We take an original test report and leave you to judge if the assessment was correct.
THE FERRARI DINO 308 GT4, introduced last Autumn is more than a big brother to the familiar, beautiful little 246 GT. It is an entirely new car, the few things in common being restricted to the steering wheel and alloy road wheels and it is particularly significant in Ferrari folklore in being the first Maranello production car to adopt a V8 engine. British journalists have been waiting eagerly and frustratedly for the opportunity to try this 156 m.p.h. Dino, so we are especially grateful to David Grayson, the Managing Director of Maranello Concessionaires Ltd, for ending our personal frustrations by loaning us his one and only 308 demonstrator for an afternoon.
Power unit and performance apart, the 308 will be welcomed by Ferrari customers, particularly those whose families have outgrown their 246 GTs, for having a very genuine 2+2 seating configuration within almost as compact a total area as the definitely two-seater 246 GT. In addition the tail area behind the mid-mounted, transversely-directed, all-aluminium V8 contains a thoroughly practical luggage boot (wide enough and deep enough for several sets of golf clubs!) to obviate the holdall and toothbrush image of the 246.
As with the 246 (2.4 litres, 6-cylinders), the 308 title indicates the capacity and number of cylinders. The former’s 65 degree V6 engine has very little in common with the new 3-litre V8 which has its ancestry in the 4.4-litre V12 engine contemporarily best known in its Daytona application. However, whereas the V12 is of the usual 60 degree vee-slant, the arrow has been broadened in the new engine to the 90 degrees most suitable for a V8. Bore and stroke dimensions are identical to those of the V12 at 81mm x 71mm (92.5mm x 60mm are the even more violently oversquare dimensions of the V6), presenting a capacity of 2,926.9cc. Wet liners are used in the alloy cylinder block, the crankshaft runs in five main bearings and is lubricated from a wet sump system, while the transaxle upon which the engine is mounted contains five forward and one reverse gears, a limited slip differential and its own lubricant.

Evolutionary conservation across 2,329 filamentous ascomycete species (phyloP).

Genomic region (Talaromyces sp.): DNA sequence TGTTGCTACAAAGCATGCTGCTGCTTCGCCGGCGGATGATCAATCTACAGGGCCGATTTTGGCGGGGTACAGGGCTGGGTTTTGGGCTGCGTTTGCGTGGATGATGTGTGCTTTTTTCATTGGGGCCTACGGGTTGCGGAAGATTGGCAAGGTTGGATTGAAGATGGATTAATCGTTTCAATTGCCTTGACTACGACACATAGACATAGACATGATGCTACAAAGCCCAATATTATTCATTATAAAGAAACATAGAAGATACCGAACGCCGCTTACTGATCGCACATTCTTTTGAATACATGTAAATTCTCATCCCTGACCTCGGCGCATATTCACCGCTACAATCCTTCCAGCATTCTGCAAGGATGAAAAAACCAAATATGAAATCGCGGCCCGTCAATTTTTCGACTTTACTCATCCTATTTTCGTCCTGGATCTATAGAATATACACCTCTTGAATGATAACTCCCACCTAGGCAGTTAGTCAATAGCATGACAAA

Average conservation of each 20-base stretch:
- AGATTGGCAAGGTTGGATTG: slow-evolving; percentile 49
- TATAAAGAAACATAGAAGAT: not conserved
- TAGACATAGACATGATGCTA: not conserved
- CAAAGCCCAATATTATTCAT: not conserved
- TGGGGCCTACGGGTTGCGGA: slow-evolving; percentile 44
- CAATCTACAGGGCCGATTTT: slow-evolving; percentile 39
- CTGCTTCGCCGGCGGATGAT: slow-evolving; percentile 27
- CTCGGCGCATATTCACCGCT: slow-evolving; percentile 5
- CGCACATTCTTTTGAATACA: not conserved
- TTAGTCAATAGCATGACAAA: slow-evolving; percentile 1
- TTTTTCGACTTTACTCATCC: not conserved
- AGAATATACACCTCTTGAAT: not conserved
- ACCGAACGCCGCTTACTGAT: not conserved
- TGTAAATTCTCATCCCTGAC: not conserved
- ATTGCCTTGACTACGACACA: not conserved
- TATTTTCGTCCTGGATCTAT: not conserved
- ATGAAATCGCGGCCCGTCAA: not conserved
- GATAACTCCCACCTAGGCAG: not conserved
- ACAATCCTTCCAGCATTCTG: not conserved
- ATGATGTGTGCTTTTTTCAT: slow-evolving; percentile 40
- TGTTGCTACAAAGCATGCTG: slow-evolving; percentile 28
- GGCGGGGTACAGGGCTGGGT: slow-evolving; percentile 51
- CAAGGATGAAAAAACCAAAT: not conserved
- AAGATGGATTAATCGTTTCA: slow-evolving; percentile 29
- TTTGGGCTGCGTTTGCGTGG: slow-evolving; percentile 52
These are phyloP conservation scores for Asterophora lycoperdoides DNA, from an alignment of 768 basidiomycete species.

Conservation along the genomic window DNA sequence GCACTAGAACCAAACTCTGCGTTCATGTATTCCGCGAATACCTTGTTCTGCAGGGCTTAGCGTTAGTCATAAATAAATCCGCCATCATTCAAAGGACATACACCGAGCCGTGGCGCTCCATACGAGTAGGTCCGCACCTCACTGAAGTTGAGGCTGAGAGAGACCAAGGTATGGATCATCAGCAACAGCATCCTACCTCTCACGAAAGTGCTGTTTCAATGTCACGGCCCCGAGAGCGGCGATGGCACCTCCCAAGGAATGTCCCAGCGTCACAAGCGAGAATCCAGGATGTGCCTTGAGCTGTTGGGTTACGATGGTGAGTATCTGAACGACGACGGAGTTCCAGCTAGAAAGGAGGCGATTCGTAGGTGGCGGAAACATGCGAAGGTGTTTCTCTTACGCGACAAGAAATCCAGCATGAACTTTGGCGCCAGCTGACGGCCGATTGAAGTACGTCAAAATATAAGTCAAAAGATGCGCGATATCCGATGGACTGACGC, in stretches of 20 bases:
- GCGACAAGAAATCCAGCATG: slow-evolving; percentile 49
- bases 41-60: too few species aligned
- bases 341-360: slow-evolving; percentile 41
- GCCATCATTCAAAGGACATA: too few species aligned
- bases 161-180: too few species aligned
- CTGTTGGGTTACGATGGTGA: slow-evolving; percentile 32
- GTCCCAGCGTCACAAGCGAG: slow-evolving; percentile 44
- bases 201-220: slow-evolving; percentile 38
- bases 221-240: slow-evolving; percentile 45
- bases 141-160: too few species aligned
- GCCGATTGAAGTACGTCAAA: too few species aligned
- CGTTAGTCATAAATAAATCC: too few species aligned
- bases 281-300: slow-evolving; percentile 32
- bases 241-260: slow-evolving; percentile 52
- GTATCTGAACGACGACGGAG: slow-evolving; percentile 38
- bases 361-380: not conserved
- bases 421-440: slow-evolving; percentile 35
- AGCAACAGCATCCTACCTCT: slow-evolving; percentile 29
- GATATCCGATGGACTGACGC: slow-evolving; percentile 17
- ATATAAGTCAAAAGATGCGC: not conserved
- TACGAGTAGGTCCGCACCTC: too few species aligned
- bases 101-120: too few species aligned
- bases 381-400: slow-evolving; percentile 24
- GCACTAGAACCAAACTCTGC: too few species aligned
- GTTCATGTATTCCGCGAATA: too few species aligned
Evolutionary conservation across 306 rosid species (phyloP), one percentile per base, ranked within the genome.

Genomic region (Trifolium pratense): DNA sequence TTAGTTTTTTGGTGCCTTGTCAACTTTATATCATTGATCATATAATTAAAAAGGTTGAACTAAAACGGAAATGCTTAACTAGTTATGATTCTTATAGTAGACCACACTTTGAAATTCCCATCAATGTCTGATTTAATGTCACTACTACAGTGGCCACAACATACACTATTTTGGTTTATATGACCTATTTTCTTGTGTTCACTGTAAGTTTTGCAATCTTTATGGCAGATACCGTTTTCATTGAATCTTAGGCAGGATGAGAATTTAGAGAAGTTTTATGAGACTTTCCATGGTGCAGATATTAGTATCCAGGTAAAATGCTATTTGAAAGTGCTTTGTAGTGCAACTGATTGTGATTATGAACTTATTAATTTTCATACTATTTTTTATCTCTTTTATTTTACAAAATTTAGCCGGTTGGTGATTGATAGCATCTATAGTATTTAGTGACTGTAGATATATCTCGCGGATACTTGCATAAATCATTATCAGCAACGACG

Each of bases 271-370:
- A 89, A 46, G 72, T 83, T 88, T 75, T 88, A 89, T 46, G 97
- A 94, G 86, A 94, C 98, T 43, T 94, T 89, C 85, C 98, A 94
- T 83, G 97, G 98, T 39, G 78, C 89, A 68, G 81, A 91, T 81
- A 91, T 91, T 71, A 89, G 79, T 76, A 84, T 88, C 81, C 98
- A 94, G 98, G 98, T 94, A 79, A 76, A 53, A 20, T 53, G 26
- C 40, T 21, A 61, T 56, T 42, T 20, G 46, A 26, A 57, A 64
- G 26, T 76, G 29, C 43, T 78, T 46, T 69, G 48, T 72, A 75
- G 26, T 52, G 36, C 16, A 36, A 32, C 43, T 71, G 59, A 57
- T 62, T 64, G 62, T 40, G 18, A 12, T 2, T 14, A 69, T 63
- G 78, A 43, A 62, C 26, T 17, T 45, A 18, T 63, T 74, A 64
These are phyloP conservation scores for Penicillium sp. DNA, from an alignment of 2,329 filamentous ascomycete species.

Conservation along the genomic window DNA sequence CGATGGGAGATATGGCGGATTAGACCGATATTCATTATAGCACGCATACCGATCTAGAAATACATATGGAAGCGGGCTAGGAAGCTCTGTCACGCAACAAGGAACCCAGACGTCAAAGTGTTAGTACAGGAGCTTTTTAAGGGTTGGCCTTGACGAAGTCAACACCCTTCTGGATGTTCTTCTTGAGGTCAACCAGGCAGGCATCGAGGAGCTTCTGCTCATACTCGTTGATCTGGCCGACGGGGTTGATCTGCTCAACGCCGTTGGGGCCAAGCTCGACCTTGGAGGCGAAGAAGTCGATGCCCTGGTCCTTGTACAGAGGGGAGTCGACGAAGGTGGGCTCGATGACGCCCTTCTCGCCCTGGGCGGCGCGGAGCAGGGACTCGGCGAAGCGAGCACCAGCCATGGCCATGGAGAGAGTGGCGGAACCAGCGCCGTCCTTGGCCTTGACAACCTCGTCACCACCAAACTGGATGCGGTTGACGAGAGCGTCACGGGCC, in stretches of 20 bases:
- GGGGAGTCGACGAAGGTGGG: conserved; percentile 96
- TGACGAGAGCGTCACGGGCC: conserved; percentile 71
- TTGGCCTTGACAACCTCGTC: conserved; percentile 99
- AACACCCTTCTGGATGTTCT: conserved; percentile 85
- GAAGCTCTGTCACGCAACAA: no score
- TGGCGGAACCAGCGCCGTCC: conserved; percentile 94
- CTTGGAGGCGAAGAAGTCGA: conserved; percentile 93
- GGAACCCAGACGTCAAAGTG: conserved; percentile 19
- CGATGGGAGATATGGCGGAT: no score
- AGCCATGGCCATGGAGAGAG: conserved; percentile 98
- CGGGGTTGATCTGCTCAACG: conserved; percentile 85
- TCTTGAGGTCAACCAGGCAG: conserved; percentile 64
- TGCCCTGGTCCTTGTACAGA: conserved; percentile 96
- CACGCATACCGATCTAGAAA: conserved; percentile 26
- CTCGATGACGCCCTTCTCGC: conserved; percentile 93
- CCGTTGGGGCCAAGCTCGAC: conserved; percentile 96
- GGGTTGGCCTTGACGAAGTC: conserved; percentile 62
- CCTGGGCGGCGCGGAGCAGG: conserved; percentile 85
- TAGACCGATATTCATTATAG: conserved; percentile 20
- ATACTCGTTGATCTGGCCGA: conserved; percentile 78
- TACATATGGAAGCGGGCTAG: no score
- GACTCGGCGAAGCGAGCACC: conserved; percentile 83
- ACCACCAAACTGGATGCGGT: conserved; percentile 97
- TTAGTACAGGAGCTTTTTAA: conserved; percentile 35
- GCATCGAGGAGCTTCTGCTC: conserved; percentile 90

Cylinder head design follows similar practice to the V12, each head carrying two overhead camshafts operating two valves (vee-slanted at 46 degrees) per hemispherical combustion chamber via thimble tappets. Rubber, toothed timing belts received the ultimate blessing when Ferrari adopted them instead of his usual chains for the Berlinetta Boxer flat-12 engine and the 308’s four camshafts are similarly driven to eradicate the familiar Ferrari valvegear thrash. Ignition is by a separate Marelli distributor on each bank, driven by the uppermost (in terms of the angled head) camshafts, and twin coils. A modest 8.8:1 compression ratio is used and 98 to 100 octane rating fuel specified, fed to the engine via a single Corona fuel pump and four, twin-choke, downdraught Weber 40 DCNF carburetters from a 17.3 gallon (including 3.3 gallon reserve) tank.
Undoubtedly the 308 must have gained weight in comparison with the 246, but I cannot believe the pound and kilogramme figures quoted in the respective official Ferrari handbooks I have in front of me, which when converted make the former a real heavyweight at 26 cwt 97lb, against 21 cwt for the latter. As this would give the 308 a poorer power-to-weight ratio then the 246 and would consequently remove the credibility of Ferrari’s claimed performance figures, I am inclined to prefer the Maranello concessionaires’ brief speciation sheet claims of 23 cwt for the new model and 21.5 cwt for the old. All the foregoing refer to dry weight. Similarly I have various power output claims in front of me: 255 bhp at 7,600 rpm; 255 bhp at 7,700 rpm; 250bhp at 7,600 rpm; 250 bhp at 7,700 rpm; quoted as DIN, SAE, net or gross in all the permutations. I leave the reader to take his pick, for any of these figures is outstanding and compares with the 195 bhp (DIN or SAE?) at 7,600 bhp of the smaller V6. Torque figures for the new engine are equally impressive: 209.76 lb ft at 5,000 rpm, against the V6’s 165.5 lb ft at 5,500 rpm, both figures quoted from the Ferrari handbooks and probably gross.